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In Nehemiah 2:1 we read:

"And it came to pass in the month of Nisan, in the twentieth year of King Artaxerxes..."

What did the Jews in the postexilic era mean when they only mentioned the month of an event but not the specific day of that month? In Neh. 2:1, for example, only "month of Nisan" is mentioned (without a specific day). For the Jews during that time, did that mean something like "the event occurred in any day of Nisan" or did they implicitly mean the 1st or some other day?

Compared to us today: If we say that something happend in the month of March, it could be any day in March. Was that the same for Jews like Nehemiah?

In summary: What is the semantic of "in the month of Nisan" for the postexilic Jews? Thanks!

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The "month of" means just that - sometime during that month without specifying a particular day. Neh 1:1 has a similar construction, "in the month of Kislev" means some time during that month without specifying a particular day.

One assumes that the specific day was either not important or that Nehemiah had forgotten and could only recall the month. In any case, it does not affect the story and so is not germane.

Esther 2:16, 3:7, 1 Kings 3:38 all have similar expression that do not specify a particular day. We should not be surprised at this because sometimes dates were recorded only by year without even a month; eg, most of the synchronisms in the chronologies of the kings of Israel and Judah only specify a year.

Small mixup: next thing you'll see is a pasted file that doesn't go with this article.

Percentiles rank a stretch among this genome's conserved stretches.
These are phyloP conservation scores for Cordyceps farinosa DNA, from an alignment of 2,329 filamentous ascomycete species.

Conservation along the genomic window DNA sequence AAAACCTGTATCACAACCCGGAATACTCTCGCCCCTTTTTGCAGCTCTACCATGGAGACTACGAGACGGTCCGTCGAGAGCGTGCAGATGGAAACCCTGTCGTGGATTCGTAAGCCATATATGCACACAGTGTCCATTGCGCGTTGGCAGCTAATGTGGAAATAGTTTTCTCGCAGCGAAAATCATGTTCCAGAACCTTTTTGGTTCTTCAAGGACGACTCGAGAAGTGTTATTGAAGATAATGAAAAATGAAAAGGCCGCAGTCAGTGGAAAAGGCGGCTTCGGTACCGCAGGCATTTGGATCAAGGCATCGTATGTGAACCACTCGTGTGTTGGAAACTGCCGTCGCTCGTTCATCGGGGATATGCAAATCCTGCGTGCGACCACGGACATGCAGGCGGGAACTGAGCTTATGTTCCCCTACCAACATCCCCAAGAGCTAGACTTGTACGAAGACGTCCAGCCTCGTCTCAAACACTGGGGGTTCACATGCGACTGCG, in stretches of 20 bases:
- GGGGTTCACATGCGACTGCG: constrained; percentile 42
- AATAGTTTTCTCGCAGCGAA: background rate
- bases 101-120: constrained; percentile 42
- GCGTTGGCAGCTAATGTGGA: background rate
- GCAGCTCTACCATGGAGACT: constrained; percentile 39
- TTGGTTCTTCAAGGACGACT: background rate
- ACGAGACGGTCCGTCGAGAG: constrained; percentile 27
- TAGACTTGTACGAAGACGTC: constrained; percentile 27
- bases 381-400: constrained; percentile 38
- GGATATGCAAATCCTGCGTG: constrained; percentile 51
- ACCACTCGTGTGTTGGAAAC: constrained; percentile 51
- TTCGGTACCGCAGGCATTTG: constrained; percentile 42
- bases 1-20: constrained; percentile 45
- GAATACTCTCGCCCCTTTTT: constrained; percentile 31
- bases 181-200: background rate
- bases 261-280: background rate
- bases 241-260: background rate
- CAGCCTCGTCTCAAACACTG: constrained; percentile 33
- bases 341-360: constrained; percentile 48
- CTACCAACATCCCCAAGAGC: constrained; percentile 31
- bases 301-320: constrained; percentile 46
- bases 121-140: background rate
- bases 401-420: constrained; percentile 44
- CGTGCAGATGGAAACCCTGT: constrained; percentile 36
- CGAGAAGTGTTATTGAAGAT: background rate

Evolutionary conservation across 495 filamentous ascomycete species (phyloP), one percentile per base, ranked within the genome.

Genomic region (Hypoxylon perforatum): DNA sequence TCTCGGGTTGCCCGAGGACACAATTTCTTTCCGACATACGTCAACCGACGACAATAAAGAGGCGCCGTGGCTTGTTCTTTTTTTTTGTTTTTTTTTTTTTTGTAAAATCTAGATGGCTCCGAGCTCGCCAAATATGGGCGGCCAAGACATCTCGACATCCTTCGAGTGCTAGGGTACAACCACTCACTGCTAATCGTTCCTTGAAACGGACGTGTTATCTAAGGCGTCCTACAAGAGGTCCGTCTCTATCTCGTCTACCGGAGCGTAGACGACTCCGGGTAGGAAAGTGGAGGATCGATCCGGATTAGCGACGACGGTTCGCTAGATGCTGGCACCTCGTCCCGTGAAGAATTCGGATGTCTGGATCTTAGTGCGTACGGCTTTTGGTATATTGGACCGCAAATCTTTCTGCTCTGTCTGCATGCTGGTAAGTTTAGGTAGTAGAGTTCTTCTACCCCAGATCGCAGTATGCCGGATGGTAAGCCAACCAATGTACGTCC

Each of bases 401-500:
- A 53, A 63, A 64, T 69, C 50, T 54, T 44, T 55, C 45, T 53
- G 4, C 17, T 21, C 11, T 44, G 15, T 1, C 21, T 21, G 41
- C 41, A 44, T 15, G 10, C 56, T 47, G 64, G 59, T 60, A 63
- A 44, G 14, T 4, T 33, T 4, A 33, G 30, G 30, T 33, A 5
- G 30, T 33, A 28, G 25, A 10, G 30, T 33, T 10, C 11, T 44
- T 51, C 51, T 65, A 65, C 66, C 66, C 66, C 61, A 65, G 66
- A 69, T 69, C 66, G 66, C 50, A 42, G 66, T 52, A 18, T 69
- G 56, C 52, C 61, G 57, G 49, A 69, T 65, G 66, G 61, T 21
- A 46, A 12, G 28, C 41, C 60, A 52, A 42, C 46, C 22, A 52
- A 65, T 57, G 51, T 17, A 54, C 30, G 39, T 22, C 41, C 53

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  • Thanks for your answer. In "The Coming Prince" by Sir Robert Anderson, he says: "The Persian edict which restored the autonomy of Judah was issued in the Jewish month of Nisan. It may in fact have been dated the 1st of Nisan, but: no other day being named, the prophetic period must be reckoned, according to a practice common with the Jews, from the Jewish New Year's Day. On the 1st of Nisan is a new year for the computation of the reign of kings, and for festivals." — Mishna, treatise "Rosh Hash." --- Hence, this source suggests that the 1st of Nisan was meant by Nehemiah. – to_sam Oct 25 '18 at 11:07
  • @to_sam. The Jewish New Year is on 1 Tishri, not 1 Nisan. – fdb Oct 25 '18 at 23:30
  • @fdb which Jewish new year? – Dr. Shmuel Oct 26 '18 at 1:33
  • Bother comments are correct. There was Jewish ceremonial year beginning on Nissan 1 and a civil year beginning on Tishri 1. One has to be clear about which calendar is being used. Since Neh 1:1, 2 is before Neh 2:1, he is clearly using the latter. – user25930 Oct 26 '18 at 8:36
  • We have discussed all this before: hermeneutics.stackexchange.com/questions/33349/… – fdb Oct 26 '18 at 9:15

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